When the pandemic first hit, a collective of artists partnered with Mural Arts Philadelphia to rapidly respond to the world’s changes. One specific space-pad project was designed to uplift spirits while tending the pandemic dangers. It encouraged people to stay 6 feet away from others to reduce the probability of spreading coronavirus. Grocery store lines and folx waiting outside of public resource centers adhered to the social distancing rules while acknowledging the artwork as these space-pads were strategically placed six feet apart.
Public artwork reminds us of our connection to one another through a communal viewing experience. Because the work is shared, people typically encounter it within others’ presence, which influences the viewing experience. In a moment where so many of our ideas about how we occupy the world are being confronted and destabilized, I feel honored to attempt to inform someone’s perspective in a positive way through my work. I hope that this particular project reminds those that encounter it that it’s a blessing to be alive.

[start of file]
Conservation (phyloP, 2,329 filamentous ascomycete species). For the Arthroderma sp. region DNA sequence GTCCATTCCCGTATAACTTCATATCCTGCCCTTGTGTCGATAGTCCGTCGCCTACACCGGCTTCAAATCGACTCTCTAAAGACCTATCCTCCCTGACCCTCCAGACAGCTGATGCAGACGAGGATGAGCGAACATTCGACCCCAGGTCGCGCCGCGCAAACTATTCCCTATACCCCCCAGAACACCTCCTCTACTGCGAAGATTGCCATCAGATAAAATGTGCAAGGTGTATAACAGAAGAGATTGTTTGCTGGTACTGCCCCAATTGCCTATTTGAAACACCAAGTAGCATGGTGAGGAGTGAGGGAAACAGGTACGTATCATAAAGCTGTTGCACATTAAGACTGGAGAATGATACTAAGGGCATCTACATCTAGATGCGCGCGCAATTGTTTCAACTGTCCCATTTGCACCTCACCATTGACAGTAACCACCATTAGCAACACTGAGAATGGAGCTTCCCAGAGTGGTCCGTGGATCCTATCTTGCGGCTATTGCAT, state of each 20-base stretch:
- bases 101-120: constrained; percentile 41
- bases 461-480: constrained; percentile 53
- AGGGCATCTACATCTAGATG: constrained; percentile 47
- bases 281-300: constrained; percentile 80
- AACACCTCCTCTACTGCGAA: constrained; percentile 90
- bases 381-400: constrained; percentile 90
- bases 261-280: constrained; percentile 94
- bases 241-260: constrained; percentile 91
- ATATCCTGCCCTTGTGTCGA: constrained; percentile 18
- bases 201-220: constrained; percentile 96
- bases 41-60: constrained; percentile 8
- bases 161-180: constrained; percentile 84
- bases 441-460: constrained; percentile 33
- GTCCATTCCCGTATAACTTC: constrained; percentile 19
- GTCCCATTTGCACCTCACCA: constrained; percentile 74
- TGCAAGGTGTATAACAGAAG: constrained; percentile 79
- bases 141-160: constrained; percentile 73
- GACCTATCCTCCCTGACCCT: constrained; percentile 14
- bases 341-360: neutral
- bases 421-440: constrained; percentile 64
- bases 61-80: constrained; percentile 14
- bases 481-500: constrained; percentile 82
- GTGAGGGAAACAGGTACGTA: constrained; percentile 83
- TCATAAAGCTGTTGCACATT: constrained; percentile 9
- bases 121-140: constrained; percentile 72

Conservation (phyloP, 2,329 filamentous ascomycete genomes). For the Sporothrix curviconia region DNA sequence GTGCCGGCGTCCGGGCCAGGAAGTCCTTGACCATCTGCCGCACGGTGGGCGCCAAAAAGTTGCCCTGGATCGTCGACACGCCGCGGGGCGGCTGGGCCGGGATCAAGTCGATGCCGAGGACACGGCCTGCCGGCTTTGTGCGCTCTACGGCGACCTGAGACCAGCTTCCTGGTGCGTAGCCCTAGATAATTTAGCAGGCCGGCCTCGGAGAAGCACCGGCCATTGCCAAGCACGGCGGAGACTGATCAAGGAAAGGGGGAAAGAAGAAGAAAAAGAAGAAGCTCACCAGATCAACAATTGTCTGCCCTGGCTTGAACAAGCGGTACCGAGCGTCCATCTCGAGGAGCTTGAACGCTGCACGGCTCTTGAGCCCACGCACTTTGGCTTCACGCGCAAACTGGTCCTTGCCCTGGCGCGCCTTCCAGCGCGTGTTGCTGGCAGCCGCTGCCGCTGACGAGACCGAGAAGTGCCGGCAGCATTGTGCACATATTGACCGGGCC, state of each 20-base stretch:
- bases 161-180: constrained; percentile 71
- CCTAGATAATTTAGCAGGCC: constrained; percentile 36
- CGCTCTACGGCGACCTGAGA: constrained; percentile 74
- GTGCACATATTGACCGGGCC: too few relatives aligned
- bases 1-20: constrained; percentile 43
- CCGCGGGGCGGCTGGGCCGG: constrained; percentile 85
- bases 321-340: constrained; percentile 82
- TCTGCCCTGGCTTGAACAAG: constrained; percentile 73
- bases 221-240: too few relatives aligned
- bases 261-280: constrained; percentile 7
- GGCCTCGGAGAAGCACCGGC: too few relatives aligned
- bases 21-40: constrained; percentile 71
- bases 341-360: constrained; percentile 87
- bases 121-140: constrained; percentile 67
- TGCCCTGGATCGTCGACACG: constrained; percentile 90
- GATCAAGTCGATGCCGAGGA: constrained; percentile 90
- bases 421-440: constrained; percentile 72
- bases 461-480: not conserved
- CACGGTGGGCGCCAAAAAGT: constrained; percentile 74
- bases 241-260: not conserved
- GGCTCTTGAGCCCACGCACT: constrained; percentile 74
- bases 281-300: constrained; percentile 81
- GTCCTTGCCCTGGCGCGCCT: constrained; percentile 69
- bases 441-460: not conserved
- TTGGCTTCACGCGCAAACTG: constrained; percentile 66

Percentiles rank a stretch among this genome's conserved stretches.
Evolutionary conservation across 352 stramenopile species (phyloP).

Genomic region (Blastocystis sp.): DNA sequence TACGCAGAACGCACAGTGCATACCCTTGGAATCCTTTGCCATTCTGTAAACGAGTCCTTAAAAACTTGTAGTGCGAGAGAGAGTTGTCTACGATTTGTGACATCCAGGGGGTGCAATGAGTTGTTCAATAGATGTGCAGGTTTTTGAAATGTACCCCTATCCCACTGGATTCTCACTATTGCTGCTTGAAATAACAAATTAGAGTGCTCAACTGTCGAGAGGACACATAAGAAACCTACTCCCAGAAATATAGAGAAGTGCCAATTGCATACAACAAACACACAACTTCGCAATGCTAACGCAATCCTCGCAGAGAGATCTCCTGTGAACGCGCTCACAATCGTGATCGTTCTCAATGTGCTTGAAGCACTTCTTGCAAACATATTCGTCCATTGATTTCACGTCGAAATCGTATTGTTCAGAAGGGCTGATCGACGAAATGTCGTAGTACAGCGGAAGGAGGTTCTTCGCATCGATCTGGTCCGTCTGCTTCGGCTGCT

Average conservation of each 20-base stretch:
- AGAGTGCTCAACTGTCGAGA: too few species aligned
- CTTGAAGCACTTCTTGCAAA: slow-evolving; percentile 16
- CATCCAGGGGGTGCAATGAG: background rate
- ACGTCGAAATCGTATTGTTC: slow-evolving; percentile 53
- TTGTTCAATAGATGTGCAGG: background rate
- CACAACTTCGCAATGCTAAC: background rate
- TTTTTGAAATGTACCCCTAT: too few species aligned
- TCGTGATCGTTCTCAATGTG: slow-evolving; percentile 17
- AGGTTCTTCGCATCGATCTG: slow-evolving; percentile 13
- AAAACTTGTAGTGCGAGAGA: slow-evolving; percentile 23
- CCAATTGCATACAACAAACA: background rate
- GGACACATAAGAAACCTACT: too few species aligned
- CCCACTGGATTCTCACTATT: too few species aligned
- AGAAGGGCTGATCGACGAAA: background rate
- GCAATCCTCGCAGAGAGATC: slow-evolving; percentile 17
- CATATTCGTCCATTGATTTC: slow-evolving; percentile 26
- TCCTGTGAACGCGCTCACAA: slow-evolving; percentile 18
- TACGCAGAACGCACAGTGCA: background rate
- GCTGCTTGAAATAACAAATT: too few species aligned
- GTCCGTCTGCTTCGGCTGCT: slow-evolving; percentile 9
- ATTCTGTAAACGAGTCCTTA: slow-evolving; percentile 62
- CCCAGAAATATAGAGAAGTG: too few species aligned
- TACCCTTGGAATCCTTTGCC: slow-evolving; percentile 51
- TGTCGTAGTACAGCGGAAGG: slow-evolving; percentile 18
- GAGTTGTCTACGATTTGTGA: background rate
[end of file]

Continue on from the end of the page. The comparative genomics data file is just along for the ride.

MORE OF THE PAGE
The way we consume art—publicly and in others’ presence—is a process of producing objective knowledge. Artists, then, serve as inadvertent teachers with the ability to breach and bridge barriers. In this case, public art becomes a meta-practice of the very thing it facilitates.
The Covid-era has demanded so much from all of us. Still, I am proud that my output with visual art is a communication mode that fosters relationships between the personal and the public, thus indicating that we cannot envisage ourselves as wholly separate from one another.
Imagine being in line and stepping up to one of the space-pads. When you look down, you notice artwork with an uplifting message on it, thus illustrating how vital art can be as a tool to effectively communicate even in the toughest of times.